Mobile payments taking the UK by storm

Mobile payments taking the UK by storm

The UK is seeing something of a boom in mobile payments of late. Recently Barclays launched its Pingit smartphone app that lets UK users transfer up to £750 a day to family, friends and small businesses. With nearly half a million downloads its success surprised many and perhaps points the way for others with is accessibility to both the bank’s customers and non-customers alike. O2’s rival Wallet app that allows “money messages” to be sent, and automatically fills in address and payment details for online purchases offers a non-bank alternative and of course Visa announced it’s digital wallet intentions with it’s offering.

Now we have MasterCard joining the party by announcing a deal with Everything Everywhere yesterday.

Marion King, president, MasterCard UK & Ireland, said:

“As the use of cash continues to decline, we will be able to provide Everything Everywhere’s 27 million customers with an attractive range of new payment services backed by the processing power and security of MasterCard.”

Of course Marion has previous experience of mobile payments from her time as VocaLink CEO where the company helped to launch Monitise before selling its stake in 2009. Its clear that by working directly with Everything Everywhere that MasterCard are looking to exploit some of the natural mobile payment use cases. Gerry McQuade, chief marketing officer, Everything Everywhere, said:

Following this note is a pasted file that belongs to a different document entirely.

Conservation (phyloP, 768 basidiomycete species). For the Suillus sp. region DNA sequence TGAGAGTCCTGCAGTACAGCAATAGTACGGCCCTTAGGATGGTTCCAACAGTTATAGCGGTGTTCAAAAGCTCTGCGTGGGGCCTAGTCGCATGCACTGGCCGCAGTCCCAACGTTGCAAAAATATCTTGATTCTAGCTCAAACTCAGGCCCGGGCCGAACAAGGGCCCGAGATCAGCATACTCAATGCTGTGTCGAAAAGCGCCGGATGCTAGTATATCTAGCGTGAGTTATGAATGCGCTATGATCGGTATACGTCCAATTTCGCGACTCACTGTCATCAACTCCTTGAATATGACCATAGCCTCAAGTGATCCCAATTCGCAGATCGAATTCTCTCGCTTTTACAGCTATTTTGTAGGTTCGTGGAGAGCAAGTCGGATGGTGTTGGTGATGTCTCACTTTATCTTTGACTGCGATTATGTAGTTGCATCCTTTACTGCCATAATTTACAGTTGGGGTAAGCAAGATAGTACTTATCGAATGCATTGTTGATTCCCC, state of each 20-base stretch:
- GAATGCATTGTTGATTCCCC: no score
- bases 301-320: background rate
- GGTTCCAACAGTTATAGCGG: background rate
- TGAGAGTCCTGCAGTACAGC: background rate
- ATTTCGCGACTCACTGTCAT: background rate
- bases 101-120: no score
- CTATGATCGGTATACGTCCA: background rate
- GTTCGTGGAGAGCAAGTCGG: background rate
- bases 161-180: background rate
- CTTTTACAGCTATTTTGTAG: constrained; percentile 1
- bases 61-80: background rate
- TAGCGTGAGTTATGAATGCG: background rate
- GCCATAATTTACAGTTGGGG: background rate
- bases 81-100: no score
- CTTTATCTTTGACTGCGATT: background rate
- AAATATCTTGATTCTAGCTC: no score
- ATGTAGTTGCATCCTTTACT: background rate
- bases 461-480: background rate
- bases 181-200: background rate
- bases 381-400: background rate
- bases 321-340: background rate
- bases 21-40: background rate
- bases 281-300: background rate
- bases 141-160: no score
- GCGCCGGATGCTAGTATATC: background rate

“By moving our existing co-branded card offers onto mobile devices, we are closer to a world where our customers will be able to use their phone to pay for travel to work, pay for small purchases and take advantage of loyalty rewards from their favourite retail outlets.”

The partners will initially develop a co-branded pre-paid NFC mobile payments system, enabling Orange and T-Mobile customers to make contactless payments at more than 100,000 UK retailers.

So it seems that UK consumers will have plenty of choice when it comes to using their phone to make a payment but how much disruption this shift to a new form factor will create for the established players remains to be seen.

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